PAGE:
Why should the United States get tough? Because foreign affairs are games of incentives. China continues to coddle repressive regimes throughout Africa because of its unsatisfiable need for commodities. It maintains a close relationship with the genocidal government of Sudan because it is Sudan's number one customer of oil, and its largest foreign investor. And it has been resisting sanctions against the rulers in Iran precisely for the same need for oil and its growing investments in Iran. And any limits on its carbon emissions can also force China to make serious changes to its development practices, which it does not like to do. All of these facts provide incentives for China to maintain relations with unsavory regimes and protect them on the international stage solely for selfish interests and in order to protect its own self-interests.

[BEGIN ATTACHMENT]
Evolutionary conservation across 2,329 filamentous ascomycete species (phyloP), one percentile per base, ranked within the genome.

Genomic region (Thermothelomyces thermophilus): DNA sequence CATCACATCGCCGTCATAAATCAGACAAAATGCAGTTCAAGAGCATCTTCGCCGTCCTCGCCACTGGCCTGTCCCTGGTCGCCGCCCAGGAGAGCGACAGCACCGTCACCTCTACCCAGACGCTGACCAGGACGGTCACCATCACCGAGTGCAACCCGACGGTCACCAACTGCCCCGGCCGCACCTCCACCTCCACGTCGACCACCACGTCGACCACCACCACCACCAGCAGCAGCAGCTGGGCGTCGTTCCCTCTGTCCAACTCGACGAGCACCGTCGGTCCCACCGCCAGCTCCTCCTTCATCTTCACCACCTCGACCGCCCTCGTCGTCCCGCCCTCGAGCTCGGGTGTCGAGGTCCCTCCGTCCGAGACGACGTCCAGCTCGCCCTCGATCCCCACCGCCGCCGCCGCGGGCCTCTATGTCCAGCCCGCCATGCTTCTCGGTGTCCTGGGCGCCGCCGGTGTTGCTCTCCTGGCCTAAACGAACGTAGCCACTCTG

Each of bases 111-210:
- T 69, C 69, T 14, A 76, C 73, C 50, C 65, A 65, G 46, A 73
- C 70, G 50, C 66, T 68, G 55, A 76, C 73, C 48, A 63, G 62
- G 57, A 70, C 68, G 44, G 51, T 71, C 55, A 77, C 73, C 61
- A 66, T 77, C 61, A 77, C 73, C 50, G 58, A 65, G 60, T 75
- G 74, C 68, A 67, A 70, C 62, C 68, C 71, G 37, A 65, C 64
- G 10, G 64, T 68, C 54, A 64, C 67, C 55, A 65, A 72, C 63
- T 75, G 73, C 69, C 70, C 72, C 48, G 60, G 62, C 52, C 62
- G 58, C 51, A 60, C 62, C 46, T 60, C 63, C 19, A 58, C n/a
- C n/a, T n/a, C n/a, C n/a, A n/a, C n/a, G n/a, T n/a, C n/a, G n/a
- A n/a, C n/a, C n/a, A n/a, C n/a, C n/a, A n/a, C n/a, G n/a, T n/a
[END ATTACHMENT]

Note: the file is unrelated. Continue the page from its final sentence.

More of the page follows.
Because of this, the United States must do what it can to raise the political and economic price of advancing Chinese nationalism and economic growth at the expense of continued global warming, ethnic cleansing in Darfur and repression of nonviolent activists in Iran. It is also necessary because it is the only way to inject a dose of reality into the dialogue and eradicate some of the major misconceptions about the extent of China's power. Continued friction between China and the United States can be alarming in the long-run, but not nearly as alarming as any actions China may take on human rights and economic development front based on a false sense of security and invincibility.